Dorothy Kilner

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Dorothy Kilner
Dorothy Kilner 1755 - 1836.jpg
Born 1755
Died 1836
Occupation writer
Nationality British
Subject education

Dorothy Kilner (17 February 1755 – 5 February 1836), who used the pseudonyms M. P. and Mary Pelham, was a prolific English writer of children's books, who combined didacticism with a strong knowledge of children's character.[1]


Dorothy was born on 17 February 1755, probably at Woodford, Essex. She was the youngest of five children of Thomas Kilner (1719–1804), public servant and landowner, and his wife, Frances, née Ayscough (1718–1768). The family moved to Maryland Point, then in Essex, in 1759. She was greatly inspired by a friendship that began in childhood with Mary Ann Maze (Mary Ann Kilner, 1753–1831). This involved exchanging copious verse letters on religious and personal matters. When Maze married Dorothy's brother Thomas Kilner (1750–1812) in 1774, Dorothy moved into their house in Spitalfields, London and helped to bring up their five children. Both Dorothy and Mary Ann became prolific writers of books for children. The family moved to Margate in 1787 and to Dorothy's father's house at Maryland Point in 1789. Predeceased by most of her family, Dorothy became an invalid after a back injury in 1817, and her mind became unhinged in her later years, but she was looked after by her niece Frances and her grand-niece Maria. She died on 5 February 1836 and was buried in West Ham.[1]


Title page from The Life and Perambulation of a Mouse

Dorothy Kilner published anonymously at first and then under the successive pseudonyms of M. P. and Mary Pelham, in line with general practice for female authors in that period. "M. P." may have referred to her home town of Maryland Point. Both she and her sister-in-law were published by the London firm of John Marshall.

Dorothy's most famous book was The Life and Perambulation of a Mouse (1784). This has been praised by a present-day critic as a book that "draws least attention to gaps and contradictions.... The story is episodic, as we follow the mouse Nimble through various households and overhear a variety of conversations.... This episodic, even picaresque, form effectively naturalizes—defuses—potential inconsistency."[2]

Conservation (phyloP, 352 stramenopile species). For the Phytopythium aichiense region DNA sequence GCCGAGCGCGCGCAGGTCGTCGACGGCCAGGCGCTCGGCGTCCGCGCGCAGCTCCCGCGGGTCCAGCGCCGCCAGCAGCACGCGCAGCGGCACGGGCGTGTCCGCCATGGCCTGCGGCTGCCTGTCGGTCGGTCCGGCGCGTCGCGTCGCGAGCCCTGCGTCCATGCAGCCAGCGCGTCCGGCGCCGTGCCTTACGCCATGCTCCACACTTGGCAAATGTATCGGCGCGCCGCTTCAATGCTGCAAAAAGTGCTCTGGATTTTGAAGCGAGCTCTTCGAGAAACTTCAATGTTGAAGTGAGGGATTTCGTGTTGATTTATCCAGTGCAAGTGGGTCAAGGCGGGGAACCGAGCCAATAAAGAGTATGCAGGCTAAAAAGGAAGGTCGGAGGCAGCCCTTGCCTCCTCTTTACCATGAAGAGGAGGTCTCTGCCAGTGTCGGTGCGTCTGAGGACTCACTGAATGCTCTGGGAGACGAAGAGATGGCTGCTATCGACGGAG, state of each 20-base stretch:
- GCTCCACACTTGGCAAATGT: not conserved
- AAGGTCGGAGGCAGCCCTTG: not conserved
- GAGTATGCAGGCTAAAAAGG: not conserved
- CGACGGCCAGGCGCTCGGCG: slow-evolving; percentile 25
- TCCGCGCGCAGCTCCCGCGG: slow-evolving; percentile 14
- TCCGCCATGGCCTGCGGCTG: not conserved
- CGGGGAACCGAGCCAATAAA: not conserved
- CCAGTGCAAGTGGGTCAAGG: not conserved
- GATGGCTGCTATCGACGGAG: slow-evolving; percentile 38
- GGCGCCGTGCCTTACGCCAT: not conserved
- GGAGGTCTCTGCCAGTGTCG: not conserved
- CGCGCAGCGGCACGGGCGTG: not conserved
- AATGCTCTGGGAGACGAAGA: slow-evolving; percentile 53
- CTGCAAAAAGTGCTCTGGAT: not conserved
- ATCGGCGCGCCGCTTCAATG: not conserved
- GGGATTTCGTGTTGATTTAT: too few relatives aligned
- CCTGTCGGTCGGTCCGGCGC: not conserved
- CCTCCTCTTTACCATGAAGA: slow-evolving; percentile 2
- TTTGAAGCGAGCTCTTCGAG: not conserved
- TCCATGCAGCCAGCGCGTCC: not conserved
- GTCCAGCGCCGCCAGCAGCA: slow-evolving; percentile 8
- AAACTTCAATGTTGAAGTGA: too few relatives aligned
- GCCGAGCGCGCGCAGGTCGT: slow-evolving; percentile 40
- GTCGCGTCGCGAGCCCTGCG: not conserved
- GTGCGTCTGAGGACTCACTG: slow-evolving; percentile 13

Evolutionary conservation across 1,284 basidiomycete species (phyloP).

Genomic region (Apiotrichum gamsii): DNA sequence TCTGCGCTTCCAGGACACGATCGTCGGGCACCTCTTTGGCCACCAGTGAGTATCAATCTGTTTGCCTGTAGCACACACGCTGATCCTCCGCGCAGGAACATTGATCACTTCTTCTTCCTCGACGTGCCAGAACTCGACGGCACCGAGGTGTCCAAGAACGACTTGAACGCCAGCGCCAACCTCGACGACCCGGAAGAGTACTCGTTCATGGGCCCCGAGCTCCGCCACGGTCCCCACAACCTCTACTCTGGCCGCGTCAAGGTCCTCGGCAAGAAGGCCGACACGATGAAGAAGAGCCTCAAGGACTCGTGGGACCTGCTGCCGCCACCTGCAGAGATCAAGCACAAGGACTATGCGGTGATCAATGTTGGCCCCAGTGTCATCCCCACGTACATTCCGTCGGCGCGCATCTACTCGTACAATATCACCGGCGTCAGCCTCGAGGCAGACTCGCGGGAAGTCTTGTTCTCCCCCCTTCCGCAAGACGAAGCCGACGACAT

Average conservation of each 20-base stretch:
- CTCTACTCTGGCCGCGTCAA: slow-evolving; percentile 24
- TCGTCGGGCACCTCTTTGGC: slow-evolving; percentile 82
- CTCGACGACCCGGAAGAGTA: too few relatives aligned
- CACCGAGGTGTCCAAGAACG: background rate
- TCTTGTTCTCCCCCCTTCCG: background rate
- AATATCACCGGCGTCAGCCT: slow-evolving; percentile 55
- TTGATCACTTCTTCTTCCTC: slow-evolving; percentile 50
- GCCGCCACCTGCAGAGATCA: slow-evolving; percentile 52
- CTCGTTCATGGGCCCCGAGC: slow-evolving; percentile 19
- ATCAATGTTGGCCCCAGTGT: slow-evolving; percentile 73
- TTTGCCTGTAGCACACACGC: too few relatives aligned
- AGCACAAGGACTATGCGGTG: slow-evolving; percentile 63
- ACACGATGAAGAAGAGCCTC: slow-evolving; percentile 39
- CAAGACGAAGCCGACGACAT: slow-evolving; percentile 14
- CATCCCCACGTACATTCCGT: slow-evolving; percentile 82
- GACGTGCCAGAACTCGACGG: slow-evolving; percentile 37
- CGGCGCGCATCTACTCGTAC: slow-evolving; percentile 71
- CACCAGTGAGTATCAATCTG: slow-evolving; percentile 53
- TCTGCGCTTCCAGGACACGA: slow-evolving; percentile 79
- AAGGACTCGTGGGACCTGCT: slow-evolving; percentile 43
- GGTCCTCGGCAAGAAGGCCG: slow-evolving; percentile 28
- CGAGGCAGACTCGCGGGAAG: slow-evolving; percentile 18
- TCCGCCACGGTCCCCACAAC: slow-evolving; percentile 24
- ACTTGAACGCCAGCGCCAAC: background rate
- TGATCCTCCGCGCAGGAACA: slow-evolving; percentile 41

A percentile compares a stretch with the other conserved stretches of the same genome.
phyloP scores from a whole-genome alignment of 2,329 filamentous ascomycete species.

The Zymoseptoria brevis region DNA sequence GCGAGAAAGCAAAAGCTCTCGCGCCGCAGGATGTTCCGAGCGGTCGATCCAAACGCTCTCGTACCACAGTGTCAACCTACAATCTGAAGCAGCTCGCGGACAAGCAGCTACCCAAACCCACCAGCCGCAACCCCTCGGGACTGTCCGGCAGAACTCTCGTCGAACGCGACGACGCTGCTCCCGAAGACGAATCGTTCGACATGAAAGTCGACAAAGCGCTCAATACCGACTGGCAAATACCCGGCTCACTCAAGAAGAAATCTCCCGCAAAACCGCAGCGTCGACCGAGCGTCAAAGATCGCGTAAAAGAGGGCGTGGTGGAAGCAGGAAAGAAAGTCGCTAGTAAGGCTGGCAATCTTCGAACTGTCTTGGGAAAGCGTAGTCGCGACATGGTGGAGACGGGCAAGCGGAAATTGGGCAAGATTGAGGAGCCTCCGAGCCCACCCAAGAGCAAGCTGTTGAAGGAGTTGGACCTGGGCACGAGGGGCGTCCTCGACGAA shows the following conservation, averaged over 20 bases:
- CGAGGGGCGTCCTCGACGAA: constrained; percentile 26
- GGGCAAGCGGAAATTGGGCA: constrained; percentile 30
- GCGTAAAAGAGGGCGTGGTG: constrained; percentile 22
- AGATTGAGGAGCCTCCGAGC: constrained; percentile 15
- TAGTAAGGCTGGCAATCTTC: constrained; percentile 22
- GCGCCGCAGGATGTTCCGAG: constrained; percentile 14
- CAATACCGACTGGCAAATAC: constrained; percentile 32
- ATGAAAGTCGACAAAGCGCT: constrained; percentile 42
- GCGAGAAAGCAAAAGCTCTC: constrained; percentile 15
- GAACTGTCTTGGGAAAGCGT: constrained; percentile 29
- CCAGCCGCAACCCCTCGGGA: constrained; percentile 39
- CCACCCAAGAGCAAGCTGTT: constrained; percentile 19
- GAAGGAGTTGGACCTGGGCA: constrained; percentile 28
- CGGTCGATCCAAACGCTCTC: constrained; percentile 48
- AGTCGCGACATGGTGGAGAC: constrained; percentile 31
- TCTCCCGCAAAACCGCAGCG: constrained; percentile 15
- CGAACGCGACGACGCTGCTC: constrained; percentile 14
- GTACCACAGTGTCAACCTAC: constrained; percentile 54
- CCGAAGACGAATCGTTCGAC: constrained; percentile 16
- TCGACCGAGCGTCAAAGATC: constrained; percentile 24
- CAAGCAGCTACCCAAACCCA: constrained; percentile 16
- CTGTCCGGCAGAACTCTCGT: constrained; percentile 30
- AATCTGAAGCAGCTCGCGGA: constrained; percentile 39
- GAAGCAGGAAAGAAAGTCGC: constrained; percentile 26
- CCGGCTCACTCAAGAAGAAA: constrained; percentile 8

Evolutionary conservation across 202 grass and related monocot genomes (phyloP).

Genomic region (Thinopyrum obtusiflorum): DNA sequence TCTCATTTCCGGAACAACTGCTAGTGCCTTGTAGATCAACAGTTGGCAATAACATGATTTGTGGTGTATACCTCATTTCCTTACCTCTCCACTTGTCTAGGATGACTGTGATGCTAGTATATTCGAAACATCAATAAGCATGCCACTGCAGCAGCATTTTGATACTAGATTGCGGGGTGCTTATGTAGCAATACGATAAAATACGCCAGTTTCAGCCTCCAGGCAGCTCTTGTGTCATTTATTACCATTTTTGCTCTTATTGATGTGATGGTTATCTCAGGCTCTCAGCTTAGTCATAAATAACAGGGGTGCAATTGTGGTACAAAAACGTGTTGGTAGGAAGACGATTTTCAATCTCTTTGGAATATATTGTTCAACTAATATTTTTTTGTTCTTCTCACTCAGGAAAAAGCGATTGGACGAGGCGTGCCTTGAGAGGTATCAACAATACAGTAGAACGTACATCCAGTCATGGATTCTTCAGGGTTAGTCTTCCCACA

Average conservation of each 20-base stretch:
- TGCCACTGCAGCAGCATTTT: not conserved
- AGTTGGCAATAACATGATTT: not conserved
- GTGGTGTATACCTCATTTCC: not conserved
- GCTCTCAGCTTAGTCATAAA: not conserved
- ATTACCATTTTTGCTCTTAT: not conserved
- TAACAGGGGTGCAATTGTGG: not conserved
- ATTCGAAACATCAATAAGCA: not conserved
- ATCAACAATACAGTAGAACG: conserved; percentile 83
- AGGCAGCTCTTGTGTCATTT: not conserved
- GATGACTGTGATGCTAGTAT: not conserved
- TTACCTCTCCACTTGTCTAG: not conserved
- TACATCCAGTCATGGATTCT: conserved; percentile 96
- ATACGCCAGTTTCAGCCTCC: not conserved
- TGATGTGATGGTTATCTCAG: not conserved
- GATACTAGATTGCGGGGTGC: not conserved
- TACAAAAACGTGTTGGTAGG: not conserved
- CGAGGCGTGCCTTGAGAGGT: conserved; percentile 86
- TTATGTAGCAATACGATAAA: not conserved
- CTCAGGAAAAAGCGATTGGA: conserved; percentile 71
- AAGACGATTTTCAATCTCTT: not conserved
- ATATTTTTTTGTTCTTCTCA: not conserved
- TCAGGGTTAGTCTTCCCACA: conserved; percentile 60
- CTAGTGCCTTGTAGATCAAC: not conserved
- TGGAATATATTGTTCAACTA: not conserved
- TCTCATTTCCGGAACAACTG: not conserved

Other titles included Anecdotes of a Boarding School, or an antidote to the vices of those Establishments (1790) and Little Stories for Little Folks (c. 1785). Kilner wrote clearly and well, but in an age when the moral element in children's literature was still dominant. So her book The Village School (1795) is subtitled A Collection of Entertaining Histories for the Instruction and Amusement of All Good Children, and the stories feature a Mrs. Bell (the schoolteacher) and a Mr. Right (the parson). The book concludes: "From this fatal accident it is to be hoped, that every body will learn to be extremely cautious not to leave candles burning near linen, nor, indeed, any where, without constantly watching, that they may not do mischief." Nonetheless, her discernment of children's character and amusements shines through.

Copies of the books of Dorothy and Mary Ann were found long after their deaths in a trunk in their Maryland Point home. Several titles continued to be reprinted for many years. The Life and Perambulation of a Mouse, for instance, reappeared in 1870 in a collection edited by Charlotte M. Yonge, entitled A Storehouse of Stories.[1]


  1. ^ a b c Patricia Wright: Kilner, Dorothy (1755–1836). In: Oxford Dictionary of National Biography, online e. (Oxford: Oxford University Press, September 2004). Retrieved 8 September 2010.
  2. ^ Beverley Lyon Clark, "Reconstructing Dorothy Kilner: Anecdotes as Antidotes in Project Muse". Project Muse Retrieved 25 October 2016.

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